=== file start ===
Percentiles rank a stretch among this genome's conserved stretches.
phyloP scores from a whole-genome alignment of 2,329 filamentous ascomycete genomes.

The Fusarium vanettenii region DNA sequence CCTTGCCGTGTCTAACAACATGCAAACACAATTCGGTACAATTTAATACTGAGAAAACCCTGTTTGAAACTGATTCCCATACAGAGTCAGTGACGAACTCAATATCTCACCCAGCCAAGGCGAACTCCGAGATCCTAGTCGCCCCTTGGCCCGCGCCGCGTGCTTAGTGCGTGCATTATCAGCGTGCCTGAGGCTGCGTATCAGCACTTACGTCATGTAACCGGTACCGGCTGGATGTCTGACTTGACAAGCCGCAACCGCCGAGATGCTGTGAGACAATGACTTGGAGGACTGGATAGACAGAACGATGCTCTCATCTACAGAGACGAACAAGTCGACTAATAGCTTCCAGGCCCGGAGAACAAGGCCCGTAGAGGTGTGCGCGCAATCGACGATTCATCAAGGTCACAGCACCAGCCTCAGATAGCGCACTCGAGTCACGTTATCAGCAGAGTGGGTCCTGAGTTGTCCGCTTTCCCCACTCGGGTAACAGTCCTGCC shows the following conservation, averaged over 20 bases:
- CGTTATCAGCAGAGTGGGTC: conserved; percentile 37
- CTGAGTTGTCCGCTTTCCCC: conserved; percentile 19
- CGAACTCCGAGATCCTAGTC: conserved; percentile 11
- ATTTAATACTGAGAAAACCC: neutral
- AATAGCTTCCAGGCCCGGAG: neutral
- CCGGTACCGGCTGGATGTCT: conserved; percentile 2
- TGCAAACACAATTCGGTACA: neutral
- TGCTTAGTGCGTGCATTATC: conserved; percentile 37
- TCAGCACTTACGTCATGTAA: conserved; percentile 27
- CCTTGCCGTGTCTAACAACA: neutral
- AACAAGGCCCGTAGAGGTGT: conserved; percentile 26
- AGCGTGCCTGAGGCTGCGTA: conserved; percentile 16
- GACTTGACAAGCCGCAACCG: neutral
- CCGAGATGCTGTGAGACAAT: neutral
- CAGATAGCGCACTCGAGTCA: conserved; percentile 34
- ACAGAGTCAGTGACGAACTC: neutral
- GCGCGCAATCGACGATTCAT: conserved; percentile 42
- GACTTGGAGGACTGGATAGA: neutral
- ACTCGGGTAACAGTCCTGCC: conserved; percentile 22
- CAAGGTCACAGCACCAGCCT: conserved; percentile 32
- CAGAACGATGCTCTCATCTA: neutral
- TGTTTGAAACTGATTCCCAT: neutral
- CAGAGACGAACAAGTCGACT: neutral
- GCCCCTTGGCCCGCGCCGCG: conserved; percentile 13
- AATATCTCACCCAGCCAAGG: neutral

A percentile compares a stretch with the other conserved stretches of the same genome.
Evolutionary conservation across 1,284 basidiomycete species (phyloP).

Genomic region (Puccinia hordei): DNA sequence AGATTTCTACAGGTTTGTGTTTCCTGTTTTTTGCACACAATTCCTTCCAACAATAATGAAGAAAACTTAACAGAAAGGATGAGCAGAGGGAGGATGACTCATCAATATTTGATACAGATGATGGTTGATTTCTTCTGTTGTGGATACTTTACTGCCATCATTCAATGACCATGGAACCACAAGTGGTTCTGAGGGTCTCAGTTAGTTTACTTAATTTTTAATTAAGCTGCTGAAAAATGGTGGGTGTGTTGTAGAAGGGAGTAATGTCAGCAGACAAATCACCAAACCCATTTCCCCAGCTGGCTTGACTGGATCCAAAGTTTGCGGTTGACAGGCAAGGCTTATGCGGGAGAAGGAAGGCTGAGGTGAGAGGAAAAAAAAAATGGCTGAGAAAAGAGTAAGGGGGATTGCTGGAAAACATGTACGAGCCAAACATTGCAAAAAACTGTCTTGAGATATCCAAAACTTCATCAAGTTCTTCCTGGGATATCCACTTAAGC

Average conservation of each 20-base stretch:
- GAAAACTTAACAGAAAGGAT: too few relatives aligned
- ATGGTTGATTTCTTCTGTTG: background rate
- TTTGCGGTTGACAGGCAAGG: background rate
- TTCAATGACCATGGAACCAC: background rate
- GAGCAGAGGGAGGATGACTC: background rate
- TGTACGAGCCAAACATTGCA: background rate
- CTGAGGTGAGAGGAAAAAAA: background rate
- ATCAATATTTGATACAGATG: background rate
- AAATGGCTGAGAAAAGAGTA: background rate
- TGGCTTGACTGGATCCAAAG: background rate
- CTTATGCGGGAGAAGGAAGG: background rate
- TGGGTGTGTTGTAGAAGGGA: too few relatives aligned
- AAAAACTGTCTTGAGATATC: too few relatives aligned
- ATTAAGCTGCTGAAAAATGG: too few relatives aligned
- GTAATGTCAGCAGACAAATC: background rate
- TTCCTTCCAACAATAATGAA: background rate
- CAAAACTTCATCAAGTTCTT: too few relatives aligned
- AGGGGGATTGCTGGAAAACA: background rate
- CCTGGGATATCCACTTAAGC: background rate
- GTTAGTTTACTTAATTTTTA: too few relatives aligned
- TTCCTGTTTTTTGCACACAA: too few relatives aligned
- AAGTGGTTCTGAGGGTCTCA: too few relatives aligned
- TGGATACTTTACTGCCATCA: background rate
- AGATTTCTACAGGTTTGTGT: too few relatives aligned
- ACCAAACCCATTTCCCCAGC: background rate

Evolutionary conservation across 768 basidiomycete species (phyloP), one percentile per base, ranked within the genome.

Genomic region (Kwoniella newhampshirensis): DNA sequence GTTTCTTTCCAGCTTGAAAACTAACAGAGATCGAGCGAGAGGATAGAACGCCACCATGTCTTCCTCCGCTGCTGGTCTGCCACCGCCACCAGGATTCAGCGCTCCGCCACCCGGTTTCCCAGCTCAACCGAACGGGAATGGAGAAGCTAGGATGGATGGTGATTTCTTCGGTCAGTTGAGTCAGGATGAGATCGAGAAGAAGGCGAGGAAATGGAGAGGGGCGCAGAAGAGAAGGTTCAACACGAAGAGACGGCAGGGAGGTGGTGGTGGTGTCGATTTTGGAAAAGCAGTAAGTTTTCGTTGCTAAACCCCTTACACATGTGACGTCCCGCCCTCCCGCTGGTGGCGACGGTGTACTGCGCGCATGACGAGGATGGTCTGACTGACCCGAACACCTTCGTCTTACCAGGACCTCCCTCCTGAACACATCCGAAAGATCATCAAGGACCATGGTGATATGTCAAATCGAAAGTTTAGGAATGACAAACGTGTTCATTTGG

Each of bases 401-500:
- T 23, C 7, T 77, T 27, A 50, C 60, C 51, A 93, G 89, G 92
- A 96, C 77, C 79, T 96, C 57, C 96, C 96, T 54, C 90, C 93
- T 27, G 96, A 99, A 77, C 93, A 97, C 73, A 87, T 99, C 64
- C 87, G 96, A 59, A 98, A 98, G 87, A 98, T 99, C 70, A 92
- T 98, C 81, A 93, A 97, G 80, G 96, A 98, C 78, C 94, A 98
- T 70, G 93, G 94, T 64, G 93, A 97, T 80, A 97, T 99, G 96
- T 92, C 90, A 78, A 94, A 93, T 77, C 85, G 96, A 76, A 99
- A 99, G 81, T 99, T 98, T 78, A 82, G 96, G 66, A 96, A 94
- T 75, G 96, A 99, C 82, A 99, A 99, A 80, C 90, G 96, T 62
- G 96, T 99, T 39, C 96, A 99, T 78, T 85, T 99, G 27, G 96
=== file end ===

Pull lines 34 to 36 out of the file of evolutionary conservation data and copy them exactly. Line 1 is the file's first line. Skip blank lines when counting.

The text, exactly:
- ATGGTTGATTTCTTCTGTTG: background rate
- TTTGCGGTTGACAGGCAAGG: background rate
- TTCAATGACCATGGAACCAC: background rate